• The Obama administration expects the US jobless rate will rise above 10% within the next couple of months, reported White House spokesman Gibbs. Note that in May it was 9.4%, and at the start of the year the White House had been predicting a peak of 8% before dropping back late 2009. The Mortgage Bankers Association has cut its US mortgage origination forecast for 2009 by a whopping 25%. It said it now expects lenders will make $2.03tn of home loans this year, down $700bn on its March forecast. Of that cut, only $84bn relates to reduced brand new mortgages, the rest is all in lower mortgage refinancing and extremely low volume put through the Fannie and Freddie affordability programs. Note that the MBA actually got a bit excited by the Fed’s various facilities and bumped up its forecast in March by $800bn, so this latest revision is actually a return to ‘as you were’.
  • It’s taken a lot, lot longer than anticipated, but finally today the US Energy Department is expected to announce the first draws from its auto sector retooling program. Ford, Nissan and Tesla are to be named as the first firms to make use of the $25bn facility which enables the manufacturers to retool their production lines for cleaner and more advanced cars. This was actually a program first put in place in 2007, though it didn’t get its funding until late last year and wasn’t finally signed off until only very recently.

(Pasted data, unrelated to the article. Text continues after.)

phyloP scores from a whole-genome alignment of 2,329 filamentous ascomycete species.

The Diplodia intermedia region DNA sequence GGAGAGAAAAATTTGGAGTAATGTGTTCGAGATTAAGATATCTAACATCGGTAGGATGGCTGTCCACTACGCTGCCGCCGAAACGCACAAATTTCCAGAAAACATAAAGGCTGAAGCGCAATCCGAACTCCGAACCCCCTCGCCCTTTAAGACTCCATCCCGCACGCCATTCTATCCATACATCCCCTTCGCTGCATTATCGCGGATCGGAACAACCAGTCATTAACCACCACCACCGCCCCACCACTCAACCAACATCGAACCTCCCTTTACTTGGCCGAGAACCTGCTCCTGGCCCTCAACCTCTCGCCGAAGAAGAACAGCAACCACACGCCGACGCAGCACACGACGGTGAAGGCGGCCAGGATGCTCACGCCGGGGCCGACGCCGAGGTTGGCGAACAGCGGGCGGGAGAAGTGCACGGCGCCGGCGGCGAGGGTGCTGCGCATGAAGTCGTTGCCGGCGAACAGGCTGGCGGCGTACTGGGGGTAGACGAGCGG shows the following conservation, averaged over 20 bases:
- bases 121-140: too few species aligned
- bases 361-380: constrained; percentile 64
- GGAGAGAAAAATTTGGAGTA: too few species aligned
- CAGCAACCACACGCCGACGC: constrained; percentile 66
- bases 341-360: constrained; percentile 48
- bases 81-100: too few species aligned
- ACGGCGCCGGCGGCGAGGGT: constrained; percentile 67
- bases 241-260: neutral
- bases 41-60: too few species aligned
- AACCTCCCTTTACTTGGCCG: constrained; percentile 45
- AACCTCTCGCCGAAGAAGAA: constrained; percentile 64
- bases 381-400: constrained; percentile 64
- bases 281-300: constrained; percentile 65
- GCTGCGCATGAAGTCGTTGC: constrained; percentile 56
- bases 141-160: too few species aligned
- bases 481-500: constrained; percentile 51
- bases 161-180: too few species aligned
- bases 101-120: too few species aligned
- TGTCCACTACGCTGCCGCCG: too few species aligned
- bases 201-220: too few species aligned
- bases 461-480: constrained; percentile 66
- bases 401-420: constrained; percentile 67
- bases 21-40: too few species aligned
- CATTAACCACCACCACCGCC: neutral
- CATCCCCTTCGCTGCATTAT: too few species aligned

• Troubled German bank Hypo Real Estate released a gloomy statement saying that conditions getting worse in UK, Southern Europe and US real estate and need more bed debt provisions. Does not look good for Commerzbank, Landesbanken or indeed any German bank.
  • Ivy League Princeton’s Prof. Blinder sees a 50/50 chance for US core inflation to fall below zero and Nobel prize winner Phelps said it may take 15 years for US wealth to rebound.
  • Bloomberg headline “Insiders exit shares at the fastest pace in two years“. Not a good sign if you are bullish on stocks. One always wonders what they know?

Sunrise European equity news features miner Anglo American whose board firmly rebuffed the daring merger approach from Xstrata yesterday. They may now try and bypass the board and take the offer directly to Anglo’s shareholders. But Brazil’s Vale SA is now emerging as the “preferred buyer” for Anglo’s assets. Arch rival BHP Billiton may also feel the heat with commodities under downward pressure for the third day running. More broadly banking stocks are softer today while drugmakers are firmer (defensive plays). Peugeot has announced that it will make an operating loss of up to €2bn this year and also is to launch a €500m bond issue. Their shares are off about 2% today.

Irish Property Prices Hammered
Irish commercial property values have fallen by as much as 60% from their peaks according to global real estate group CB Richard Ellis. The group also highlighted the fact that Ireland has seen the second largest decline in retail sales in Europe behind Spain. The firm expect this trend to continue into H2.